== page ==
Posted in: Personal Injury
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The Supreme Court reversed the decision of the court of appeals affirming the order and declaratory judgment of the superior court in favor of Defendant in this personal injury action, holding that, under the circumstances, Defendant was not entitled to collect underinsured benefits.Defendant was a North Carolina resident who sought to collect underinsured motor vehicle coverage benefits from Plaintiff, her North Carolina insurer, after she was injured while traveling in Alabama in a car owned and operated by a Tennessee resident and insured by a Tennessee insurer. Plaintiff denied the claim and initiated a declaratory judgment action seeking a ruling establishing that the UIM coverage of its politics did not apply to Defendant's injuries. The trial court concluded that Defendant was not entitled to coverage under the UIM provision of her insurance contract. The court of appeals affirmed. The Supreme Court reversed, holding that because the amount of the stacked UIM coverage limits exceeded the sum of the applicable bodily injury coverage limits, the Tennessee driver's car was an "underinsured motor vehicle" as defined under North Carolina's Financial Responsibility Act for the purposes of giving effect to Defendant's contract with Plaintiff. View "N.C. Farm Bureau Mutual Insurance Co. v. Lunsford" on Justia Law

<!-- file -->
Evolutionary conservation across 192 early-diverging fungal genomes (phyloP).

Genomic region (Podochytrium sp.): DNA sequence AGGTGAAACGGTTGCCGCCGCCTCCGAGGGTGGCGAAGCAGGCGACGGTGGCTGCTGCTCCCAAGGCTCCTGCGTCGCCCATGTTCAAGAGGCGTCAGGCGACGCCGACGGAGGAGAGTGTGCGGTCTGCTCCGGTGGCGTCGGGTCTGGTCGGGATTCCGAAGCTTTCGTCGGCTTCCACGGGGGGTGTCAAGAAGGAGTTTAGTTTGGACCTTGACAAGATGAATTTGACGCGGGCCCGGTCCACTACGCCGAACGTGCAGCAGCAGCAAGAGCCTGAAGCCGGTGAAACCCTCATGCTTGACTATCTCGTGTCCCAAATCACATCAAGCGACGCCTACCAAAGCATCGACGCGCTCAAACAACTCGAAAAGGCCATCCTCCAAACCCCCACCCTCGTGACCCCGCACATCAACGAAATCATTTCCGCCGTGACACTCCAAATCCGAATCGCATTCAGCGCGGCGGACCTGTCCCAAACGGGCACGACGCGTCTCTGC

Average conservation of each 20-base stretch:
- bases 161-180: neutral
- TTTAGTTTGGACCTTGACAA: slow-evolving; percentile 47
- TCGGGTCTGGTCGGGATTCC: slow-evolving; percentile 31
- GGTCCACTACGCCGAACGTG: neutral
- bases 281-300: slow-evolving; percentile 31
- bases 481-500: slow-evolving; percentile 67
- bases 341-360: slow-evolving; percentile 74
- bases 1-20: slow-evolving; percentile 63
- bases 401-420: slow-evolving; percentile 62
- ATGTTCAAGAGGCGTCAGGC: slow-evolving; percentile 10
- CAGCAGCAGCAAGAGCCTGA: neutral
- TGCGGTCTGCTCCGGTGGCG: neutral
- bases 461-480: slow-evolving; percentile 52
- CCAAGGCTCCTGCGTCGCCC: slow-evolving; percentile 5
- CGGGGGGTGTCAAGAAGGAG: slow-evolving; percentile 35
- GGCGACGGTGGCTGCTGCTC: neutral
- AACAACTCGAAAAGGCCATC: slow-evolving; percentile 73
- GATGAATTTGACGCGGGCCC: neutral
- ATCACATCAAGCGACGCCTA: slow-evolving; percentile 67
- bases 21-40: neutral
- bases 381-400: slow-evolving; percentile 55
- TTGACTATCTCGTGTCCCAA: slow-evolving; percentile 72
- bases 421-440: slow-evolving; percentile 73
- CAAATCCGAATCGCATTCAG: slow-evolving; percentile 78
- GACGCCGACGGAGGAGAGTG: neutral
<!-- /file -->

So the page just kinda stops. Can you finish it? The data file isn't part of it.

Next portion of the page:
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The Supreme Court affirmed the order of the Business Court granting summary judgment in favor of Defendants, holding that the Business Court properly determined that North Carolina's economic loss rule requires negligence claims to be based upon the violation of an extra-contractual duty imposed by operation of law.At issue was whether a commercial property owner who contracts for the construction of a building may seek to recover in tort for its economic loss from a subcontracted manufacturer of building materials with whom the property owner does not have contractual privity. Applying the economic loss rule irrespective of the existence or lack of a contractual relationship between the property owner and the subcontracted manufacturer, the court dismissed Plaintiff's negligence claim with prejudice. The Supreme Court affirmed, holding that purely economic losses are not recoverable under tort law, particularly in the context of commercial transactions. View "Crescent University City Venture, LLC v. Trussway Manufacturing, Inc." on Justia Law